The Mary Dilemma: Case Study on Moral Distress
The Canadian Fellowship of Catholic Scholars Journal published an article in late 2013 about the moral distress suffered by a Catholic nurse who witnessed the death of a newborn infant. The baby was allegedly starved to death in a neonatal intensive care unit at a Toronto hospital between 27 October and 22 November, presumably in 2012 or earlier. . .The Journal article does not disclose the names of the hospital or the people involved “for reasons of confidentiality”. . . While the Journal article raises very interesting questions from the perspective of freedom of conscience and religion for health care workers, it is prudent to withhold further comment on the allegations until it is clear what action, if any, will be undertaken by state authorities in the Province of Ontario.
Newborn infant starved to death in Toronto hospital
One of the nurses who was caring for her today looked at me with tears in her eyes and said “this is not right – if they took her home and didn’t feed her they would be charged – why is it okay for us to do this?”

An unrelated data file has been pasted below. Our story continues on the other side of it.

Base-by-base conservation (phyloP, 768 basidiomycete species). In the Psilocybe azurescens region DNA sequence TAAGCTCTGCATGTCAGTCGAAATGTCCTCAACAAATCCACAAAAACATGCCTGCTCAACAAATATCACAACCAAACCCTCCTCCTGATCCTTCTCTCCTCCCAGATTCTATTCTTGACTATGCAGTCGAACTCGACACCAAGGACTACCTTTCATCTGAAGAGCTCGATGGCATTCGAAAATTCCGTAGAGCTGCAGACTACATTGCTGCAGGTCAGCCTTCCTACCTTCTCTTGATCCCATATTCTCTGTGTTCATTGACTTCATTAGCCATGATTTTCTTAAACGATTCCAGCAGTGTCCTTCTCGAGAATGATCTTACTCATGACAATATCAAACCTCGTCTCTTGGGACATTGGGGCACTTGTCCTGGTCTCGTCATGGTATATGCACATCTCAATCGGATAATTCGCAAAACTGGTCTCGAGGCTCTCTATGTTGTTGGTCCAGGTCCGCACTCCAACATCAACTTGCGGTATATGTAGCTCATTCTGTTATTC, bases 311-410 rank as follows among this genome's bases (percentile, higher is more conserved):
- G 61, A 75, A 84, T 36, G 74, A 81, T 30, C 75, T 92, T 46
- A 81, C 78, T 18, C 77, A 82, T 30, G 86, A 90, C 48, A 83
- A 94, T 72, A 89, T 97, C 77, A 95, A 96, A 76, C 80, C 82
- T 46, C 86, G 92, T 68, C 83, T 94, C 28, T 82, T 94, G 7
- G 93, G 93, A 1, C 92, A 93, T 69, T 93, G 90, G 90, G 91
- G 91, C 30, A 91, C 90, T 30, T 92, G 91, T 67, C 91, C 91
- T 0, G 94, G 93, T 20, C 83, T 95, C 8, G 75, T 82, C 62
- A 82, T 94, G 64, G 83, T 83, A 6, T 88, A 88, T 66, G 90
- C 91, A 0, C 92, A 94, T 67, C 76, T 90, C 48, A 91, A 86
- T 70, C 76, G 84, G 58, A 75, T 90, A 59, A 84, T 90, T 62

Fr. Michael Della Penna, ofm* and Francisca Burg-Feret*
This paper begins with a case study describing the perspective of a Catholic nurse who experienced moral distress while observing the tragic death of a newborn infant named Baby Mary. The purpose of this paper is to raise awareness and educate readers about the concept of moral distress and promote a greater understanding of the lived experience of Catholic health care providers who undergo this trauma. It also provides an analysis and some recommendations for practice that can help health care professionals make good ethical choices in difficult situations based on their faith.